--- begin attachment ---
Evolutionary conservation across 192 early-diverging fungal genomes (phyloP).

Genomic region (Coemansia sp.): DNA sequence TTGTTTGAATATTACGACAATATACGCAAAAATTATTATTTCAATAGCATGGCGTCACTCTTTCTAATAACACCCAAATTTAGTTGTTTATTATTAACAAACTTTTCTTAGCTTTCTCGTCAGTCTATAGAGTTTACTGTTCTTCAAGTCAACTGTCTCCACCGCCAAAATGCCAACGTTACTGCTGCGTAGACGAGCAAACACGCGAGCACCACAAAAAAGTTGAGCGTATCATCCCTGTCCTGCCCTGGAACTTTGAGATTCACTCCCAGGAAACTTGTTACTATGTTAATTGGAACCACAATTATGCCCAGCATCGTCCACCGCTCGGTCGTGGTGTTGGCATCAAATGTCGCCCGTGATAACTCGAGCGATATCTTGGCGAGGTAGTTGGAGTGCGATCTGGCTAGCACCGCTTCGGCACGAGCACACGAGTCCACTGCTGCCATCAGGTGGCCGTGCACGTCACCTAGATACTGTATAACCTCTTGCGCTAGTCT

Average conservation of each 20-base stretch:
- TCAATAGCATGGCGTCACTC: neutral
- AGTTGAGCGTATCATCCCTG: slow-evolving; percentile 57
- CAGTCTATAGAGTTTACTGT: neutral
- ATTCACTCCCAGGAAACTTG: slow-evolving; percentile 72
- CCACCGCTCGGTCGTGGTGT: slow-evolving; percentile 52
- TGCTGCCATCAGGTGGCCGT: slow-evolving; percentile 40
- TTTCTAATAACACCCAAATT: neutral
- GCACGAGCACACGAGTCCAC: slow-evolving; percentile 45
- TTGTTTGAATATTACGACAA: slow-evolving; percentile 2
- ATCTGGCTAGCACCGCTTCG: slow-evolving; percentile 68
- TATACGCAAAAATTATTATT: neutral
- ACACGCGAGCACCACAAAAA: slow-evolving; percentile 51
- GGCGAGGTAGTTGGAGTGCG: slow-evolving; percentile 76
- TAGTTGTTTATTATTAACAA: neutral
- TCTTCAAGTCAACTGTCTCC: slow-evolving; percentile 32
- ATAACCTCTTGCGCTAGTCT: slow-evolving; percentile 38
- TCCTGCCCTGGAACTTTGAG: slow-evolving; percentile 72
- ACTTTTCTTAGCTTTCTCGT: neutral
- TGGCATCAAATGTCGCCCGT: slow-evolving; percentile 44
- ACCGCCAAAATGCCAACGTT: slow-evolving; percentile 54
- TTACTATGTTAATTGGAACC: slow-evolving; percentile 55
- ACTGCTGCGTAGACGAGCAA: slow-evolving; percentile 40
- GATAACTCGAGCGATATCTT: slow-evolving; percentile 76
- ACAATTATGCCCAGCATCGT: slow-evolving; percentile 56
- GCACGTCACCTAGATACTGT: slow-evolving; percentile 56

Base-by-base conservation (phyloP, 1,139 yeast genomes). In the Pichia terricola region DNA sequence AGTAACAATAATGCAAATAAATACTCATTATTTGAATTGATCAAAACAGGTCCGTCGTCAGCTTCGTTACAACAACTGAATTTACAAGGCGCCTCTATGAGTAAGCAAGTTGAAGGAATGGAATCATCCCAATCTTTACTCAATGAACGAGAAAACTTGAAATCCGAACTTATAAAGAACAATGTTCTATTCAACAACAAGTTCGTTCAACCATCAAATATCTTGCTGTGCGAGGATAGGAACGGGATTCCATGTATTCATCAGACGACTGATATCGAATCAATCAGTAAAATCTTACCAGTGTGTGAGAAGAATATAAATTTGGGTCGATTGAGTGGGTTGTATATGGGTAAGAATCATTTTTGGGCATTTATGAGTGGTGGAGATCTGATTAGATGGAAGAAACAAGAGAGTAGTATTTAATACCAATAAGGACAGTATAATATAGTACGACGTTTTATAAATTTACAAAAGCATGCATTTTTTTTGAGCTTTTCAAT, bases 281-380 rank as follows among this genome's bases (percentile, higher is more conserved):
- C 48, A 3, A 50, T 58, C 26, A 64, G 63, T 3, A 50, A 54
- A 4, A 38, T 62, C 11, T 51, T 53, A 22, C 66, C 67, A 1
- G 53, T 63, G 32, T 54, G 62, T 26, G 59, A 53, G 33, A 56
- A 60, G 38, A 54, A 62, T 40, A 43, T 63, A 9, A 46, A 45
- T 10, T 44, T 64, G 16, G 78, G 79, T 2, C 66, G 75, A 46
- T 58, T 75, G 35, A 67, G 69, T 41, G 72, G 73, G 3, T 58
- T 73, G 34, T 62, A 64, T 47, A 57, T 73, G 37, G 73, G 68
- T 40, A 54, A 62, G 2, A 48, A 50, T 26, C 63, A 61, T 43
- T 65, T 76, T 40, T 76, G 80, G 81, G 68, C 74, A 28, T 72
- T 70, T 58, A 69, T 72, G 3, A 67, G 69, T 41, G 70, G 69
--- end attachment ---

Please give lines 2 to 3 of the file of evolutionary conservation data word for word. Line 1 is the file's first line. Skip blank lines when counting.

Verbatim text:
Genomic region (Coemansia sp.): DNA sequence TTGTTTGAATATTACGACAATATACGCAAAAATTATTATTTCAATAGCATGGCGTCACTCTTTCTAATAACACCCAAATTTAGTTGTTTATTATTAACAAACTTTTCTTAGCTTTCTCGTCAGTCTATAGAGTTTACTGTTCTTCAAGTCAACTGTCTCCACCGCCAAAATGCCAACGTTACTGCTGCGTAGACGAGCAAACACGCGAGCACCACAAAAAAGTTGAGCGTATCATCCCTGTCCTGCCCTGGAACTTTGAGATTCACTCCCAGGAAACTTGTTACTATGTTAATTGGAACCACAATTATGCCCAGCATCGTCCACCGCTCGGTCGTGGTGTTGGCATCAAATGTCGCCCGTGATAACTCGAGCGATATCTTGGCGAGGTAGTTGGAGTGCGATCTGGCTAGCACCGCTTCGGCACGAGCACACGAGTCCACTGCTGCCATCAGGTGGCCGTGCACGTCACCTAGATACTGTATAACCTCTTGCGCTAGTCT

Average conservation of each 20-base stretch: